File photo dated 15/08/13 of a Mecca Bingo hall in London, as operator Rank Group has said Britain's decision to quit the European Union will have "little or no direct impact" on its performance. PRESS ASSOCIATION Photo. Issue date: Tuesday August 23, 2016. Rank, which recently pulled out of a joint bid with 888 for rival William Hill, said it will not be affected by the plunge in the pound as it is a predominantly UK-facing business. See PA story CITY Rank. Photo credit should read: Dominic Lipinski/PA Wire
© PA

Rank Group, the British casino and bingo hall operator, has pledged to further develop its business with plans to improve its digital products after efforts to purchase bookmaker William Hill collapsed last week.

Rank said on Tuesday that it had “a clear strategy for long-term growth” as it reported a 2 per cent rise in revenues in the 12 months to June to £753m. This fell short of the £757m analyst consensus compiled by Bloomberg.

Pre-tax profit grew 15 per cent to £85.5m, but adjusted profit, a commonly used figure in the gaming industry, increased only 4 per cent to £77.4m, slightly under expectations of £78m.

Rank chief executive Henry Birch — who would have become head of the proposed merged group — told reporters that the company could still do deals even after the end of its attempted £3.4bn takeover of William Hill in a consortium with rival 888.

“I was extremely surprised that they did not understand the rationale of the deal,” he said, adding that Rank would continue to look at dealmaking, “particularly the larger ones which involve digital”.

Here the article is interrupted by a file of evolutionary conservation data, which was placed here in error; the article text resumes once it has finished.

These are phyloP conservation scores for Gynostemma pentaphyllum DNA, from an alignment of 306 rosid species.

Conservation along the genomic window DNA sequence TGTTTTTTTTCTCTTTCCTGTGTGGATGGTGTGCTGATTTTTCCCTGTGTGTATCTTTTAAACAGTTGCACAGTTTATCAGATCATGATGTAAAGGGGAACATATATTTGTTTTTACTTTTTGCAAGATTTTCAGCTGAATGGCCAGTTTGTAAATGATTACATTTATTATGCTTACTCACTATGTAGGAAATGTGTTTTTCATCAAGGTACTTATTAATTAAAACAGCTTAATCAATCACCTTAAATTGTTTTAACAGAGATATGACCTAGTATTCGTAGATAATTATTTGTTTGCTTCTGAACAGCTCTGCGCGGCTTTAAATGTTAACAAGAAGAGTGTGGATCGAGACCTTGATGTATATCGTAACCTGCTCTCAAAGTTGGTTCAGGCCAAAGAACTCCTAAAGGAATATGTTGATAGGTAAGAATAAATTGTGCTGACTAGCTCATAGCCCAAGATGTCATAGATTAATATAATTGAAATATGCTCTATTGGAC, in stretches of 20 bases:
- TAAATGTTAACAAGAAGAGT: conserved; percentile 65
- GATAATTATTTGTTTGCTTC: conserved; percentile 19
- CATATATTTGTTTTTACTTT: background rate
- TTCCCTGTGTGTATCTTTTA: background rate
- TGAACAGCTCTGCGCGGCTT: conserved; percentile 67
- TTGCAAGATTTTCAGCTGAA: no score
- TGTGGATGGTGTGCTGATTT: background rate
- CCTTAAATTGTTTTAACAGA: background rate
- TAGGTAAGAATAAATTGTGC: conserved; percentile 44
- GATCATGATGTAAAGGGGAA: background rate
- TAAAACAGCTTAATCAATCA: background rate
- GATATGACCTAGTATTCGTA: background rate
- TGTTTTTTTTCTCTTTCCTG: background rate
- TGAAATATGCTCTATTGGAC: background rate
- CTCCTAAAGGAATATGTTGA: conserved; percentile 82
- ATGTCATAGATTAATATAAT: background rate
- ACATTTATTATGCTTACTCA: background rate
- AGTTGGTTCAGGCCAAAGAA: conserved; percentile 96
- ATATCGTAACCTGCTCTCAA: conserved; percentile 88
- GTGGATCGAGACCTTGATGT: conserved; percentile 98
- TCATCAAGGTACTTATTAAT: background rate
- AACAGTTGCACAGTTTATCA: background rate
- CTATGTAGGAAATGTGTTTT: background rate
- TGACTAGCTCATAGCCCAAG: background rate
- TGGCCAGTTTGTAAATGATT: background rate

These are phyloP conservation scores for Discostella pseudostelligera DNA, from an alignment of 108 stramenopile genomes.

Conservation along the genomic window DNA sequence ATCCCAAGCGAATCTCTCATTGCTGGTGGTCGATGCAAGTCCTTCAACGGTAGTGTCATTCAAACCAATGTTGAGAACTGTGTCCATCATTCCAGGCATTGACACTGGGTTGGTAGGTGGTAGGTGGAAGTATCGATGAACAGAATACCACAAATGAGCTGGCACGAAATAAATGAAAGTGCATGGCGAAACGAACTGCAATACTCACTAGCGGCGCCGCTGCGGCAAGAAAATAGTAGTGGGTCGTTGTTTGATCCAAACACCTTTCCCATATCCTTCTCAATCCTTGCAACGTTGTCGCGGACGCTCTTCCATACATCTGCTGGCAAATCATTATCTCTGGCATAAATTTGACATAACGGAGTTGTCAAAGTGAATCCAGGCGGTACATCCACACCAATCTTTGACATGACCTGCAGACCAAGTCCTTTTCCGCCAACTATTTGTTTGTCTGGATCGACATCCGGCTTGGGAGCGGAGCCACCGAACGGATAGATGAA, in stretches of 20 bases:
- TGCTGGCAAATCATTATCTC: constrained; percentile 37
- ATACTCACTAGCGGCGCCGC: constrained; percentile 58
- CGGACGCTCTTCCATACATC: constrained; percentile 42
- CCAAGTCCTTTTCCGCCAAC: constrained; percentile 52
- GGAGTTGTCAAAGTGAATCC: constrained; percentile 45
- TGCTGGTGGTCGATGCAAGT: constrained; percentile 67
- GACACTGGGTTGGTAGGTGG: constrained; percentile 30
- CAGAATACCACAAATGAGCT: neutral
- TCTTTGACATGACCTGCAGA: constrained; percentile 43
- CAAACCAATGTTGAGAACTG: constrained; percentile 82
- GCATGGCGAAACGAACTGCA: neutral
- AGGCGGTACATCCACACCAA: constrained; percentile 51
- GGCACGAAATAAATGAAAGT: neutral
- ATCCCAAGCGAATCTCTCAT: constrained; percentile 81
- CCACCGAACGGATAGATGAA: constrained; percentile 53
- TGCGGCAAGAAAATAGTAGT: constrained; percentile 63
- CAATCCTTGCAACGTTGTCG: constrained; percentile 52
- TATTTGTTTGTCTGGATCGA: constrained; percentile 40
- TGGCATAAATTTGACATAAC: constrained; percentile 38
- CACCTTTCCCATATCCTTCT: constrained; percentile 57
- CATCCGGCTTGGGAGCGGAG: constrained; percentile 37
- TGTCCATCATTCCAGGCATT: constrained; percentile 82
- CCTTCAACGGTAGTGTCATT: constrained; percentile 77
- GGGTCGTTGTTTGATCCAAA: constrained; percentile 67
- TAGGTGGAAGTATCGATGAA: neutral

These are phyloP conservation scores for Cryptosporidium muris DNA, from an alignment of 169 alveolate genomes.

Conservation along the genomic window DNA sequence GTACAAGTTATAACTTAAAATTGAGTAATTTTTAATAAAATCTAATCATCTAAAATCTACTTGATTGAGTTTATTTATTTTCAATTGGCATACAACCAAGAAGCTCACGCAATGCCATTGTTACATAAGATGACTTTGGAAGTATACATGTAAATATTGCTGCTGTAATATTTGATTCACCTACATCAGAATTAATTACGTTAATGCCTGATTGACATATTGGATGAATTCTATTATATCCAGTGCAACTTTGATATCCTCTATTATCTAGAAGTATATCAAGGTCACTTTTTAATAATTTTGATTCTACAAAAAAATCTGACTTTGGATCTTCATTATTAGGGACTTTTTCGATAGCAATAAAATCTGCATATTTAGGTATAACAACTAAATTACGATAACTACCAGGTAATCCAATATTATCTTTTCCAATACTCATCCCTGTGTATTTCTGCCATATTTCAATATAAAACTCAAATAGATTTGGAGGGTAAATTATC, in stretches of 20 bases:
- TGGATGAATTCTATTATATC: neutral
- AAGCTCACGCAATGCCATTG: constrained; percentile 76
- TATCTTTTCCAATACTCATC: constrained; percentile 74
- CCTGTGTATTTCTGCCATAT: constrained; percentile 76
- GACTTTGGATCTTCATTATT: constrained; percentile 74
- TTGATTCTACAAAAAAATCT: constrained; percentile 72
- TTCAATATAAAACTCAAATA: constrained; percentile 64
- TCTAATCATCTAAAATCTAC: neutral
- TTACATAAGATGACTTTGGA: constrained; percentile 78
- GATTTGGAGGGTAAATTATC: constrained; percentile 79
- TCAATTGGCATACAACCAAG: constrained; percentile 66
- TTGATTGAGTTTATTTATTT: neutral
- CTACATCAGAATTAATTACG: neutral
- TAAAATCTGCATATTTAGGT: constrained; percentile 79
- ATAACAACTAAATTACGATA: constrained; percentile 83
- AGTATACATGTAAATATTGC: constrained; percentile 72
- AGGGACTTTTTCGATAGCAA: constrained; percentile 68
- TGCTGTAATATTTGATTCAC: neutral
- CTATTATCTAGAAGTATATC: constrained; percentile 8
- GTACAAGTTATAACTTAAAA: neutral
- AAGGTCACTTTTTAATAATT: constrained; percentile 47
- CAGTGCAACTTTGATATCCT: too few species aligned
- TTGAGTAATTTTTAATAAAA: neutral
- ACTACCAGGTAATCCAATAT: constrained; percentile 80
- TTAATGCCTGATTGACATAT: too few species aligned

Mr Birch said he was pleased with the solid set of results, adding that “the board continues to look to the future with confidence”.

The company, which runs Grosvenor Casinos and Mecca Bingo, said it was “one of the few gaming companies in a position to provide customers with a genuine multichannel gaming offer”, and outlined plans to improve digital options including launching its own digital sports book.

The results were announced this week after its efforts to agree a takeover of William Hill forced a delay in their release last week.

Rank and 888’s plans for William Hill involved forming a new combined company, which they said would be Britain’s largest multichannel gambling company. The bid was rejected by Gareth Davis, chairman of William Hill, who dismissed the complex offer to merge the three companies as “based on risk, debt and hope”.

Investors on all sides appeared to breathe a sigh of relief after the merger was abandoned, pushing shares up. But shares in Rank are still down 22 per cent in the year to date, and the deal’s failure leaves the future of all three companies uncertain as consolidation continues in the wider gaming sector.

Rivals Betfair and Paddy Power joined forces in March while the merger of Ladbrokes and Gala Coral is expected to be finalised in coming weeks. GVC, owner of Sportingbet, bought Bwin last year. William Hill has been involved in a number of smaller deals including the takeover of betting software company OpenBet.

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